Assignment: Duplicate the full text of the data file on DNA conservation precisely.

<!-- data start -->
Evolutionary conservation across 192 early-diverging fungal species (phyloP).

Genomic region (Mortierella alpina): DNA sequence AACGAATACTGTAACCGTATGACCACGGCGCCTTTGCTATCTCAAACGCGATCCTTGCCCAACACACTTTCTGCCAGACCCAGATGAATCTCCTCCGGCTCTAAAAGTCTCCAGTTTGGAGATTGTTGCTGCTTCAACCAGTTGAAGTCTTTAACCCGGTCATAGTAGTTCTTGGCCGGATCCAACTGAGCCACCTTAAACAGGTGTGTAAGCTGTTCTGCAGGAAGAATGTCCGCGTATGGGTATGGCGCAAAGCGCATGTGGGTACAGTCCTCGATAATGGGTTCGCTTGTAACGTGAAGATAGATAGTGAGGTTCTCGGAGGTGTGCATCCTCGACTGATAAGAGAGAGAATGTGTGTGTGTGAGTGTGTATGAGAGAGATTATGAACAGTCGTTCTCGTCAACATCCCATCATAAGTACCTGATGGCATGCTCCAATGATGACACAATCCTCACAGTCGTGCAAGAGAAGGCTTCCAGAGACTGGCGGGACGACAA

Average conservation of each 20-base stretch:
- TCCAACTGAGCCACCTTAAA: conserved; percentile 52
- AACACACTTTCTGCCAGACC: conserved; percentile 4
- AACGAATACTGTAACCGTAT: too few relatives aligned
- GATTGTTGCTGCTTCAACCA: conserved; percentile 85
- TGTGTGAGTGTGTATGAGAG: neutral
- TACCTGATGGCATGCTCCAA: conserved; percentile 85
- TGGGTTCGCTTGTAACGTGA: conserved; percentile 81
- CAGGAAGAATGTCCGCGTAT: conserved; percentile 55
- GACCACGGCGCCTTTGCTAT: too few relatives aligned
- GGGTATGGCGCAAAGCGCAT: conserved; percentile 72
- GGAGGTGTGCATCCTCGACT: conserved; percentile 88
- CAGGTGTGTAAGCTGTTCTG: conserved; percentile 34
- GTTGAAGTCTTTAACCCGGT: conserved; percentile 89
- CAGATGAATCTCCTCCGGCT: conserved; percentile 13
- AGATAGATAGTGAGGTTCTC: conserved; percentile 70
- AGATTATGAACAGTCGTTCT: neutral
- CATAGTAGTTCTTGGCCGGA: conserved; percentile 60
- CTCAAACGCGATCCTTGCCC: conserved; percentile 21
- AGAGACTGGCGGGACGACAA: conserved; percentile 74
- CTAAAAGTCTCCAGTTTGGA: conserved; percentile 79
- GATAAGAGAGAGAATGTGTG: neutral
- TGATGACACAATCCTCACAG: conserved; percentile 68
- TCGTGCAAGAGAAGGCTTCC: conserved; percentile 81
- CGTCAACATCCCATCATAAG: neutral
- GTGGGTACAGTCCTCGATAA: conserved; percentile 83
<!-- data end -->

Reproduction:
Evolutionary conservation across 192 early-diverging fungal species (phyloP).

Genomic region (Mortierella alpina): DNA sequence AACGAATACTGTAACCGTATGACCACGGCGCCTTTGCTATCTCAAACGCGATCCTTGCCCAACACACTTTCTGCCAGACCCAGATGAATCTCCTCCGGCTCTAAAAGTCTCCAGTTTGGAGATTGTTGCTGCTTCAACCAGTTGAAGTCTTTAACCCGGTCATAGTAGTTCTTGGCCGGATCCAACTGAGCCACCTTAAACAGGTGTGTAAGCTGTTCTGCAGGAAGAATGTCCGCGTATGGGTATGGCGCAAAGCGCATGTGGGTACAGTCCTCGATAATGGGTTCGCTTGTAACGTGAAGATAGATAGTGAGGTTCTCGGAGGTGTGCATCCTCGACTGATAAGAGAGAGAATGTGTGTGTGTGAGTGTGTATGAGAGAGATTATGAACAGTCGTTCTCGTCAACATCCCATCATAAGTACCTGATGGCATGCTCCAATGATGACACAATCCTCACAGTCGTGCAAGAGAAGGCTTCCAGAGACTGGCGGGACGACAA

Average conservation of each 20-base stretch:
- TCCAACTGAGCCACCTTAAA: conserved; percentile 52
- AACACACTTTCTGCCAGACC: conserved; percentile 4
- AACGAATACTGTAACCGTAT: too few relatives aligned
- GATTGTTGCTGCTTCAACCA: conserved; percentile 85
- TGTGTGAGTGTGTATGAGAG: neutral
- TACCTGATGGCATGCTCCAA: conserved; percentile 85
- TGGGTTCGCTTGTAACGTGA: conserved; percentile 81
- CAGGAAGAATGTCCGCGTAT: conserved; percentile 55
- GACCACGGCGCCTTTGCTAT: too few relatives aligned
- GGGTATGGCGCAAAGCGCAT: conserved; percentile 72
- GGAGGTGTGCATCCTCGACT: conserved; percentile 88
- CAGGTGTGTAAGCTGTTCTG: conserved; percentile 34
- GTTGAAGTCTTTAACCCGGT: conserved; percentile 89
- CAGATGAATCTCCTCCGGCT: conserved; percentile 13
- AGATAGATAGTGAGGTTCTC: conserved; percentile 70
- AGATTATGAACAGTCGTTCT: neutral
- CATAGTAGTTCTTGGCCGGA: conserved; percentile 60
- CTCAAACGCGATCCTTGCCC: conserved; percentile 21
- AGAGACTGGCGGGACGACAA: conserved; percentile 74
- CTAAAAGTCTCCAGTTTGGA: conserved; percentile 79
- GATAAGAGAGAGAATGTGTG: neutral
- TGATGACACAATCCTCACAG: conserved; percentile 68
- TCGTGCAAGAGAAGGCTTCC: conserved; percentile 81
- CGTCAACATCCCATCATAAG: neutral
- GTGGGTACAGTCCTCGATAA: conserved; percentile 83